What is post-traumatic growth, and how can you increase the likelihood of experiencing it?

By Anna Gaunt,
updated on May 26, 2023

What is post-traumatic growth, and how can you increase the likelihood of experiencing it?

Is it possible to move forward from a traumatic experience, and discover new perspectives and positivity on the other side?

We all hope to avoid serious illness, loss, and violence, as we journey through life. However, the unfortunate truth is that 75% of us will experience a traumatic event at some point during our lives, according to PTSD research published in Biological Psychiatry.

Most of us have heard the words by Friedrich Nietzsche: ‘What does not kill me, makes me stronger,’ and in the midst of such a struggle, you may wonder whether this can actually be true. Although the media frequently covers the negative impact that stress and trauma can have, receiving less attention is the notion that supports Nietzsche’s aphorism: post-traumatic growth. This is the experience of positive psychological change, or a shift in perspective, following adversity or trauma. It can lead to profound changes in your values, how you behave, and your relationships with others.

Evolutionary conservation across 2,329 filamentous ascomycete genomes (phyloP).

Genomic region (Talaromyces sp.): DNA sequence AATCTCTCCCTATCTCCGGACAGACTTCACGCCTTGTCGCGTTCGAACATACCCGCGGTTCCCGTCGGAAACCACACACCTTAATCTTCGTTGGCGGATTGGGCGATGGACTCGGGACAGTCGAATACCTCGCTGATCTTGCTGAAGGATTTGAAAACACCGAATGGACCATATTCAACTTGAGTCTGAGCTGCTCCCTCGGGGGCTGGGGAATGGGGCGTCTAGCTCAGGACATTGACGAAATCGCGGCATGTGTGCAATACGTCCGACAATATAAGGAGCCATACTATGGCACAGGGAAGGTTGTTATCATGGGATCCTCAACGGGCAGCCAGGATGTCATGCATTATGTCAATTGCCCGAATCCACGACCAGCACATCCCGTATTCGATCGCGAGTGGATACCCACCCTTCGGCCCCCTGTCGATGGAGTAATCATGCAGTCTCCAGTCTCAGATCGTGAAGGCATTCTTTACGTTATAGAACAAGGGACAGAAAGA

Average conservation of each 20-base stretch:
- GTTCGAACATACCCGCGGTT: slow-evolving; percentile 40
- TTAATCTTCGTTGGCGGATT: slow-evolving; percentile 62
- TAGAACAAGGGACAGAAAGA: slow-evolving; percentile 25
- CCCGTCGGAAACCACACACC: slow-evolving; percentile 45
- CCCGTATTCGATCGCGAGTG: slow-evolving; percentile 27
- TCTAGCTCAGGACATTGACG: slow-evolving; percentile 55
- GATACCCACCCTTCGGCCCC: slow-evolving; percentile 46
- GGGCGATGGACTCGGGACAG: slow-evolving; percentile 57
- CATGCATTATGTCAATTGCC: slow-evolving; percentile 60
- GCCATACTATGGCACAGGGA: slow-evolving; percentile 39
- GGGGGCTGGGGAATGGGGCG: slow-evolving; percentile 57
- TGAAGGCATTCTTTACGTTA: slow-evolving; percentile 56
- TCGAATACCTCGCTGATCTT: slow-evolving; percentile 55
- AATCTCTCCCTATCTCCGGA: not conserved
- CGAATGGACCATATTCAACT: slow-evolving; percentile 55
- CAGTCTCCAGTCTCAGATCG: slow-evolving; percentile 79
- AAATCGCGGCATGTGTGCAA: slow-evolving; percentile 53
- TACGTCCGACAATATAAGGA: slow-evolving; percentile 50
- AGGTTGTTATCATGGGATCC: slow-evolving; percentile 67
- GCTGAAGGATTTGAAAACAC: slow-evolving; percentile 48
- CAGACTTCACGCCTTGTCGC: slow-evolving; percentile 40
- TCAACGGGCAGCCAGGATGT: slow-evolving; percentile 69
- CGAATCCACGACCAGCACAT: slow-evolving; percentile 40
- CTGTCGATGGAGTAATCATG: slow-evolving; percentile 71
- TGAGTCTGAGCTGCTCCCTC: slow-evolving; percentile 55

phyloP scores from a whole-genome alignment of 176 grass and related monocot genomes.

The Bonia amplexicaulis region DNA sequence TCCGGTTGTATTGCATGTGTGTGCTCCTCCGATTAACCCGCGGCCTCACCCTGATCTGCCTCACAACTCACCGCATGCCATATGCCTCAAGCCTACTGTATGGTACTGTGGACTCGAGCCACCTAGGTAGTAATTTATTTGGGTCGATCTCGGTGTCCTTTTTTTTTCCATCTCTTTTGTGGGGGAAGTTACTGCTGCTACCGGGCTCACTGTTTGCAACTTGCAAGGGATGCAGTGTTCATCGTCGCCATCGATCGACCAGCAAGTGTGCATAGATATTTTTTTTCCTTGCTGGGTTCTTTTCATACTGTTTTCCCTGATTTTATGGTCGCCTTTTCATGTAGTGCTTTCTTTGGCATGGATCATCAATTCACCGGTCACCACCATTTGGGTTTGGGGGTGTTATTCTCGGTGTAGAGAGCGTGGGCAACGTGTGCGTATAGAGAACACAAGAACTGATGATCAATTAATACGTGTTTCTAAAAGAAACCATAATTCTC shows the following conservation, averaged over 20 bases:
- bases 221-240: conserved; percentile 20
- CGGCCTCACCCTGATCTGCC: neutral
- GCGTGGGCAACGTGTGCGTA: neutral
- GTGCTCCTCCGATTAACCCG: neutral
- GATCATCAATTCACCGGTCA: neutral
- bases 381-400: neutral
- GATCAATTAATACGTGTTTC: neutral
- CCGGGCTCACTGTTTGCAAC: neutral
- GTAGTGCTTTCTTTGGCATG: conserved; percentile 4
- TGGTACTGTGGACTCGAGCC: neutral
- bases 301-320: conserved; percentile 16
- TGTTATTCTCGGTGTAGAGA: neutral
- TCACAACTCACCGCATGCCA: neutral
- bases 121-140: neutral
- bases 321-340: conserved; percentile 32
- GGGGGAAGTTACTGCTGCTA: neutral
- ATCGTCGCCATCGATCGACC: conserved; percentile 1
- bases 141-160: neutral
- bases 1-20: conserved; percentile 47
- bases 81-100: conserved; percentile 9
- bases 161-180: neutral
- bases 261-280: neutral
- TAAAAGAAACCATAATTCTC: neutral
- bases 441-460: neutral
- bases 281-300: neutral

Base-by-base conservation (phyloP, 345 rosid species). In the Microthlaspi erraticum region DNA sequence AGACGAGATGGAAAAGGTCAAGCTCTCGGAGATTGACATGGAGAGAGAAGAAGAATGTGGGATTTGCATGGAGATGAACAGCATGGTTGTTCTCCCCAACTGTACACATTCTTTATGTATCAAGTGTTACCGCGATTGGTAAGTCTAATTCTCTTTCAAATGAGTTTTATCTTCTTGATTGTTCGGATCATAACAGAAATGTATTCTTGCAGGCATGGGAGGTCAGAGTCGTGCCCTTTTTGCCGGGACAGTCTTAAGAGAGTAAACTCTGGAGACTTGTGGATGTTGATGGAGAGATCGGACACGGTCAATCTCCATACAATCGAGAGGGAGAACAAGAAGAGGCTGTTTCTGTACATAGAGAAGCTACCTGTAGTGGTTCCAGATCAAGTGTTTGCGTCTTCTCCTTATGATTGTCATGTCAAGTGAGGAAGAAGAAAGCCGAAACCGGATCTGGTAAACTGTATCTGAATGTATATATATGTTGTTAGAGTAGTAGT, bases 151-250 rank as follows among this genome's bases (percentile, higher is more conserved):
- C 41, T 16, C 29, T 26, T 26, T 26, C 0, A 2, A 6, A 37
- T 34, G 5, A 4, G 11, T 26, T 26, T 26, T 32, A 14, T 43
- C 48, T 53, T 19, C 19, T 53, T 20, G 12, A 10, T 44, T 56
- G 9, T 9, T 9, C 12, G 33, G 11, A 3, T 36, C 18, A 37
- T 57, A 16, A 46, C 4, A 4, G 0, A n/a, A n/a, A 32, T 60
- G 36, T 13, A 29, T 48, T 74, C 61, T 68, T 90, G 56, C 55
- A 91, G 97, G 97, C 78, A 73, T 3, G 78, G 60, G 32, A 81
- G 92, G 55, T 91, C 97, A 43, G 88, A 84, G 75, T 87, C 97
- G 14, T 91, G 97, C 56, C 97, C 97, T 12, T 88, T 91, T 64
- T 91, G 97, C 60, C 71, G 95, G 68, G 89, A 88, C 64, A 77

The term post-traumatic growth was first coined in the 90s by researchers Tedeschi and Calhoun, who define it as a “positive psychological change in the wake of struggling with highly challenging life circumstances”. Their research found that it entailed five areas of personal growth, including an appreciation for life, improved relationships with others, new opportunities, increased personal strength, and spiritual change. This could present in different ways, for example, you may feel that following the loss of a loved one, you have an increased appreciation for life. You may find that a difficult experience strengthens the bond with your loved ones, improving your relationships. After a period of ill-health, you may take up spiritual wellbeing practices, such as yoga and meditation. These could all be part of the experience of post-traumatic growth.

Although there has been an increased focus on resilience – the personal attribute helping you to bounce back – following the pandemic, post-traumatic growth goes much further than this. It is not just a return to how you felt before, but a powerful renewed perception of the world around you.